If you watched the latest series of the BBC’s Race Across the World, you’ll recognise Ladi who took on the challenge alongside his 25-year-old daughter Monique.
When he’s not competing on national television, Ladi works as a sport consultant. We caught up with him to find out more about how he discovered sailing aged 13 and what he’d like to see change in the sport for future generations.
Ladi spent his childhood in Hackney, London, growing up in a family of four - although he tells us his extended family is much bigger.
“There was always something to do, 24 hours a day. Even as a kid I had a wide circle of friends. It was a brilliant childhood in the sense that there was more freedom to get out and about. Without the electronics, you were physically active all the time and made your own entertainment.
“I had friends that were skateboarders, BMX riders, footballers, street hockey players and rugby players. These activities shape the people you become and it’s important to remember that not everyone who comes from deprived areas or inner city are labelled as troublesome. Out of those different places, greatness has come."
Ladi was offered a fantastic range of activities through his local primary and comprehensive school, and it was here that he first discovered his love for sailing.
“The education authority at the time was for the whole of London and was very forward thinking so we were able to do things such as ice-skating, badminton and squash as well as the obligatory cross country around the field. It was brilliant in terms of opportunities to taste and try different things."
“I must have been about 13 when an English teacher decided that this group of particularly boisterous boys might benefit from some kind of adventurous activity, so we were taken in a PE lesson to the North London Banbury Reservoir.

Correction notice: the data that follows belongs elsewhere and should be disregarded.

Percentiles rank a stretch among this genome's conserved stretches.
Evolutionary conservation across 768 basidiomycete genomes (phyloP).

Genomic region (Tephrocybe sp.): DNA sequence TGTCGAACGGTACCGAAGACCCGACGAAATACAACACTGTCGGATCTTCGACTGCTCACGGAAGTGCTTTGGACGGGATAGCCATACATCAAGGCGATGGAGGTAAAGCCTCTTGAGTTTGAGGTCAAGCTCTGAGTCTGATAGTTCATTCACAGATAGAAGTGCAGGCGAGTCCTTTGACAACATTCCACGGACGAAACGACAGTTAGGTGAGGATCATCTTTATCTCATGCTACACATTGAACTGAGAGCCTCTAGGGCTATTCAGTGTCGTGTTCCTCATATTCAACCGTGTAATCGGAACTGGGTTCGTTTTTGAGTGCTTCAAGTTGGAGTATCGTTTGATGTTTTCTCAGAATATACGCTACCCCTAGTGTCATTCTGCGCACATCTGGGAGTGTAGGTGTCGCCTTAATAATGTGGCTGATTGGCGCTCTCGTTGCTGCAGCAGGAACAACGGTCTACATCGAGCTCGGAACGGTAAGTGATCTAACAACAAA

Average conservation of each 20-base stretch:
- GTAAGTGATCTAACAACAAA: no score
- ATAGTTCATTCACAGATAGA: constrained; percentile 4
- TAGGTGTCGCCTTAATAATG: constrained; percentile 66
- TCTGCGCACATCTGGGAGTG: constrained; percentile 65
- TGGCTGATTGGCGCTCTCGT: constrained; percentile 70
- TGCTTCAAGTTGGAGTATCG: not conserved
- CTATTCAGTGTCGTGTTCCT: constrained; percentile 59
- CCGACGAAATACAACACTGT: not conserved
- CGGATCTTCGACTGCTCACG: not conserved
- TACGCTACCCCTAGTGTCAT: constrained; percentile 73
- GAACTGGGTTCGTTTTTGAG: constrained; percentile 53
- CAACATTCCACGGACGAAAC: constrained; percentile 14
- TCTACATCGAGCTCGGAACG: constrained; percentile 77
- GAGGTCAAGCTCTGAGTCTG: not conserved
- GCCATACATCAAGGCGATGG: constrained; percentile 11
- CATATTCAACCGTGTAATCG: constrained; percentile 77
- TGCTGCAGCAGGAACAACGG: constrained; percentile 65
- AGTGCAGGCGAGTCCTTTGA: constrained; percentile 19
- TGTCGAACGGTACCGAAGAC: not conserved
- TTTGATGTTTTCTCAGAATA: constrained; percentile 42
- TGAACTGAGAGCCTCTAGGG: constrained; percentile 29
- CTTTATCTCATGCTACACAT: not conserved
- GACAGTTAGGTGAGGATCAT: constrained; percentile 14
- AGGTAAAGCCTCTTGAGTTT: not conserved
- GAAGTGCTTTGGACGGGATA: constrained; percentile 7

“I got in a Wayfarer for the first time, and it was just…wow. That feeling of being in control of something and the freedom- that same evening I got home from school and said, ‘I’m going sailing'."
That evening it took Ladi three buses to get from Hackney to Banbury in North London.
“I think the sailing instructors were a bit shocked, they had told me to come back when I was ready but there I was. From then on, I went sailing every day and all weekends too. That was me done."
As well as the sailing, the youth leaders and the instructors at the centre left a lasting impression, teaching life skills that went way beyond what he learnt on the water.
“They gave me guidance, taught me how to conduct myself, how to negotiate and meet with people.” He explains. “And those things have stuck with me for life. I then went on to meet all kinds of people through racing and being part of the NSSA (National School Sailing Association). Some of the people I met at these regattas had never seen a black person in their life.”
After finishing school, Ladi went to university to study fashion but quickly discovered his career and his heart sat firmly with sport. He returned to college to study recreation and leisure management and today works as Head of Sports at AKD Solutions.
Image courtesy of the BBC
“I do think the sport has changed since I was at school in terms of resources available and how you access it. The expense of sport in general has grown so activities that require equipment are prohibited for many families.
“Everybody should know their local watersport centre exists and feel like they belong. I know that within the borough of Hackey somewhere there’s a world champion, an Olympian, someone who could be doing the Fastnet, The Ocean Race or SailGP. It’s just we’ve not been able to expose them to the opportunities and wonder of the sport.”
Image courtesy of the BBC
Did Ladi and Monique have a strategy when they applied for Race Across the World?
“No, we didn’t. We pretty much decided to see what happens and just go with it. Monique’s overall strategy was budget which she did really well with - I was denied oranges for the whole journey!
“It was actually Monique who wanted to apply for the show and the experience we had was so special. Having that intense long period of time with my daughter was of the main reasons I agreed to do it. It was one of those moments where I’m never going to have the opportunity again.”
Don’t miss the full interview with Ladi in the next edition of the RYA Magazine.
Read more about our Together on Water strategy.
Read more about how the RYA is celebrating Black History Month.
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